The processes by which fertile topsoil is created are slow ones, to put it in mild terms. Generally speaking, the timespans necessary to turn glacial rock dust into something that agricultural crops can possibly grow in aren’t relevant when considered from the perspective of what’s needed to plant this year’s crops. The processes by which highly degraded land can be made capable of sustaining intensive agriculture aging aren’t much faster.
The famous quote by one of the fathers of modern geology, noting that when looking at geologic history “we find no vestige of a beginning, no prospect of an end” is an apt one when considering the subject.
While the rapid loss and degradation of much of the world’s topsoil over just the last few centuries isn’t something that will trouble, or even be noted by, whatever forms of life may be living on the Earth a million years from now, they are highly relevant to those living in the world now. What’s happened over recent centuries in this regard will have effects that impact outwardly in unpredictable ways for many tens of thousands to hundreds of thousands of years.
At the every least, agricultural capacities and yields will decline precipitously — with a high water mark likely already having been hit (or nearly so) when it comes to crop yields. The reality here, one that is often avoided by those discussing the subject, is that while crop yields have largely been kept somewhat level there has been a vast hollowing-out of the foundations on which agriculture rests over the last century.
While yields-by-weight rose for a while during the “green revolution” there has been at the same time an accompanying and vast loss of soil fertility and nutrient content, a vast erosion of topsoil itself, a loss of atmospheric moisture in many agricultural regions due to desertification, and a great loss of genetic diversity amongst crops.
That last bit is something that should be explained here first, before moving onto the crux of the article. When someone is talking about using genetic engineering or crop-breeding programs to maximize yields, and thus “solve” hunger problems in the poorer parts of the world, what they are largely talking about is taking an agricultural system whereby there’s a large amount of genetic diversity within the crops (seeds) being grown and replacing it with one with far less genetic variability that’s been engineered (or selected for) to show higher yields in specific highly controlled conditions.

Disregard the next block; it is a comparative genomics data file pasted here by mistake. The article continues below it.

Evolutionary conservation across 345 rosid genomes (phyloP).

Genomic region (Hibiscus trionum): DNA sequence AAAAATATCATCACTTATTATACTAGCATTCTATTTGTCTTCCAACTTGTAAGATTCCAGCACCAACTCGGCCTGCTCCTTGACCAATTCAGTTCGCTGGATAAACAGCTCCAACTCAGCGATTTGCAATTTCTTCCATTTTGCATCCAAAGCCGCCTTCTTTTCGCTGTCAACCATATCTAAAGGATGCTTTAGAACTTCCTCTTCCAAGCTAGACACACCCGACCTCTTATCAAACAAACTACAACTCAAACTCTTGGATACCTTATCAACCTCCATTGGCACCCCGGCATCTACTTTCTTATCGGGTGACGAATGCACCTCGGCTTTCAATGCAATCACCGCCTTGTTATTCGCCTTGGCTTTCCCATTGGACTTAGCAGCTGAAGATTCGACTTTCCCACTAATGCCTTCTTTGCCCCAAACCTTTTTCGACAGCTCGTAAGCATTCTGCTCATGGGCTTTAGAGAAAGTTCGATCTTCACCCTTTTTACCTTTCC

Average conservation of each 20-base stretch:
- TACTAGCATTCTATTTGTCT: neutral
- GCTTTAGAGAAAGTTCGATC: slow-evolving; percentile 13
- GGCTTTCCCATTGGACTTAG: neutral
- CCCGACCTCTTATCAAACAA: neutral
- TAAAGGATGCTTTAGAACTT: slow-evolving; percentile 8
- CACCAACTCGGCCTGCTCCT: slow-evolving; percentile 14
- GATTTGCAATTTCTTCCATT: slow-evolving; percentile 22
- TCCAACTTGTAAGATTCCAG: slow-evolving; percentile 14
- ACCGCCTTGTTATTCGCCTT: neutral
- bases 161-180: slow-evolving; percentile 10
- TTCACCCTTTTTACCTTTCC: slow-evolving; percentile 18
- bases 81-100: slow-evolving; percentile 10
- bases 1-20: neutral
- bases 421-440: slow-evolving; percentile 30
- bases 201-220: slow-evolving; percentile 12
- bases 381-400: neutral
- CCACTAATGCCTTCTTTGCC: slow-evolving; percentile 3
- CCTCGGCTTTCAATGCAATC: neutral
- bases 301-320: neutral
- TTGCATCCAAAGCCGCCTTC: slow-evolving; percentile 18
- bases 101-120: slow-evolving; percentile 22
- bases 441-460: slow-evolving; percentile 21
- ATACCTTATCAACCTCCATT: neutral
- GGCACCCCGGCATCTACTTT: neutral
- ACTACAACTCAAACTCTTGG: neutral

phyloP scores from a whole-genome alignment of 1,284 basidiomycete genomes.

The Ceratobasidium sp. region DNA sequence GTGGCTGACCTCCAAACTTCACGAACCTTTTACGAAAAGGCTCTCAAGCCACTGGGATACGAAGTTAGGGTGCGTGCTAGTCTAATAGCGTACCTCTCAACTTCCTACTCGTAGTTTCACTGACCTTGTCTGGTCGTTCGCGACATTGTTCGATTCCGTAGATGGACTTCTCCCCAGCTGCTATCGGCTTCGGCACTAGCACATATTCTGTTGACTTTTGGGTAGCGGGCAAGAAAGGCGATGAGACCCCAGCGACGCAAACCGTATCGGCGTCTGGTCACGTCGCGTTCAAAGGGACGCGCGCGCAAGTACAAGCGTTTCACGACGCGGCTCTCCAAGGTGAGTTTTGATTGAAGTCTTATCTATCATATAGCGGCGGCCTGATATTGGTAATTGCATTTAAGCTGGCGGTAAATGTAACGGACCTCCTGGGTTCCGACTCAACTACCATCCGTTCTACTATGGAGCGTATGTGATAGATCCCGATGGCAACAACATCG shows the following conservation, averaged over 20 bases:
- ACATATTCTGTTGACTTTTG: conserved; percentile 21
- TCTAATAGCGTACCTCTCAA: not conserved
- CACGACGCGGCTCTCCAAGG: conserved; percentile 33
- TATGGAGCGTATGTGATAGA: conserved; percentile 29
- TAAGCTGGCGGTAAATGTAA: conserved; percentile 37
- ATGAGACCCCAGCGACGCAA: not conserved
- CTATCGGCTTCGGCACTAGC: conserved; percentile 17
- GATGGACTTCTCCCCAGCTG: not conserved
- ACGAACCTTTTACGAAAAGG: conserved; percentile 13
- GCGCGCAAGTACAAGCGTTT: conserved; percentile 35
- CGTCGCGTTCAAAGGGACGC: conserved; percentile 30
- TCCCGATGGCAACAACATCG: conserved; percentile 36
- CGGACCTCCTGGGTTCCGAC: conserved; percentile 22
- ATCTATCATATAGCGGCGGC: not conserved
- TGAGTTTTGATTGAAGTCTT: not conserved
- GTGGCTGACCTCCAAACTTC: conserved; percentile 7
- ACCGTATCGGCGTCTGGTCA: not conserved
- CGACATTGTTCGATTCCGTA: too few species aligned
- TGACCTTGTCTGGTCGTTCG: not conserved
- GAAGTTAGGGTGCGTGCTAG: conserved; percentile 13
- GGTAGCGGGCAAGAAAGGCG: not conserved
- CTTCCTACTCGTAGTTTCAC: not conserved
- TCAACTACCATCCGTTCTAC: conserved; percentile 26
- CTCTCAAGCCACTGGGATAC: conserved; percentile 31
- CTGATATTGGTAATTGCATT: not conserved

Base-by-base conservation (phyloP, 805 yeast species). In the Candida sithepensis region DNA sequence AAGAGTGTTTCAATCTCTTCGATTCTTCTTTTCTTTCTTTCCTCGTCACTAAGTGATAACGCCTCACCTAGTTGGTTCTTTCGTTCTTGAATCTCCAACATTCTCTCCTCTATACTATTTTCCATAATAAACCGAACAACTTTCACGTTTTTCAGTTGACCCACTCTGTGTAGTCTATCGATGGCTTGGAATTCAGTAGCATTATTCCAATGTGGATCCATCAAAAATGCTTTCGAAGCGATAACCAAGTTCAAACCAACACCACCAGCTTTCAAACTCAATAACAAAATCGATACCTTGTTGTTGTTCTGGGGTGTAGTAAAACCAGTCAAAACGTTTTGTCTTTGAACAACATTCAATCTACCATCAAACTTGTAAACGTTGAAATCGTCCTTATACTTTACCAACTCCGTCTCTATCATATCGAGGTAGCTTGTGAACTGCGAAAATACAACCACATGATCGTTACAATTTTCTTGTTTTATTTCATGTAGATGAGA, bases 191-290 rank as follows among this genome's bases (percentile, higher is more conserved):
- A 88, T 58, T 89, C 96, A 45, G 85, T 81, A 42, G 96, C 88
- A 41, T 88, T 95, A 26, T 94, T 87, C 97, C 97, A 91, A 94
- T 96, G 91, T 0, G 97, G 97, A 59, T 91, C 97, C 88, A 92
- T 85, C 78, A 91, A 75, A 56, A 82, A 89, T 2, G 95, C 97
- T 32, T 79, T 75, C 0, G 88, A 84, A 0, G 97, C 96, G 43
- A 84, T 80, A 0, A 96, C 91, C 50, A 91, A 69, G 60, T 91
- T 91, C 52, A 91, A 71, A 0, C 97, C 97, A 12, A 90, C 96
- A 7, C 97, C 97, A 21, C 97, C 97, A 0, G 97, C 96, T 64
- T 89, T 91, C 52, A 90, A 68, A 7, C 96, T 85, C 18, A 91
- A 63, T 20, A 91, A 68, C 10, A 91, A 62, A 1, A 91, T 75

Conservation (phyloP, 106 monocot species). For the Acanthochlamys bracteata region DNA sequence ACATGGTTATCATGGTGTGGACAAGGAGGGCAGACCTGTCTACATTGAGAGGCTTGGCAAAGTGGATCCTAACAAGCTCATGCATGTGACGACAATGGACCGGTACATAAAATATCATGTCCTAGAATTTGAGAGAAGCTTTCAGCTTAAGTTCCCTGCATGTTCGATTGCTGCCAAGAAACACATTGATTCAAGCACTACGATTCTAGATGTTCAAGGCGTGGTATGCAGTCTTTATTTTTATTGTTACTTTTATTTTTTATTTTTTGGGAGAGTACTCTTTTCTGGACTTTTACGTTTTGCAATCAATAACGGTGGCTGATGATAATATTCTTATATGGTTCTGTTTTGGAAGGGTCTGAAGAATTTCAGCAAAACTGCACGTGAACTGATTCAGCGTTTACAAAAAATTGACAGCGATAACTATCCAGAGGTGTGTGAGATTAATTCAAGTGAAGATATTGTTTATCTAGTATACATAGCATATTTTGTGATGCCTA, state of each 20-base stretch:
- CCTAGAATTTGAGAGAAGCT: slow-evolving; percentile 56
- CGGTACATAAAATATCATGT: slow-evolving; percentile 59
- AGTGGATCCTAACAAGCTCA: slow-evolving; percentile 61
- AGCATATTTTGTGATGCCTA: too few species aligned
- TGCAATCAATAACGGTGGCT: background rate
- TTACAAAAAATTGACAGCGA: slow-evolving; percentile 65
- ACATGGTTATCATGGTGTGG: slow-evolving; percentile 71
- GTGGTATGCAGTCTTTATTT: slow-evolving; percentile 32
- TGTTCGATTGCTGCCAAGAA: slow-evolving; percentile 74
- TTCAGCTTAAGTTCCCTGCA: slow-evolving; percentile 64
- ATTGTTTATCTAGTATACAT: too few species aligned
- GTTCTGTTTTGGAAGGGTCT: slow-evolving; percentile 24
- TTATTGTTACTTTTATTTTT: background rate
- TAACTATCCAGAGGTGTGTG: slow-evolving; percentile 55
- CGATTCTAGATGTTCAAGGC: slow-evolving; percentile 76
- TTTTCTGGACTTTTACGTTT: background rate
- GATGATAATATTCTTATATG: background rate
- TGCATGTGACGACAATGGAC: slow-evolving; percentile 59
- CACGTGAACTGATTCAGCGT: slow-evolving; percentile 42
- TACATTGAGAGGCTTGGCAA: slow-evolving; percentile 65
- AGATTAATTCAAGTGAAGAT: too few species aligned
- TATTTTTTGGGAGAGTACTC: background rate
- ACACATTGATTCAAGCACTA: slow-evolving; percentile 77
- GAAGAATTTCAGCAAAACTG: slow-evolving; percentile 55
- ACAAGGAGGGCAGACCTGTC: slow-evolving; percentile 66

In the real world, highly specified and completely controlled conditions don’t exist outside of a laboratory. By taking a crop/seed base that has great variability built into it simply due to the process of not over-selecting for the conditions of a specific year (but rather for performance of longer periods of time and varied climate patterns), and replacing it with seeds shown to have slightly higher yields in the conditions provided for in the controlled setting where they were developed, what you are doing is taking the leeway out of the system.
This practice overspecializes it, which makes it more prone to catastrophic failure. The fact that this either isn’t obvious to those trumpeting such an approach, or that they just don’t care about on-the-ground reality and blowback is somewhat hard to believe. From where does such a vast blindspot come?
In the biological world, you can’t have it all. There’s always a trade-off occurring, even if it isn’t immediately obvious. Issues of immunity, resiliency in the face of drought, growth-rates, nutrient-content, et cetera, are tied together in a myriad of ways that aren’t easily comprehended in a reductionist sort of way.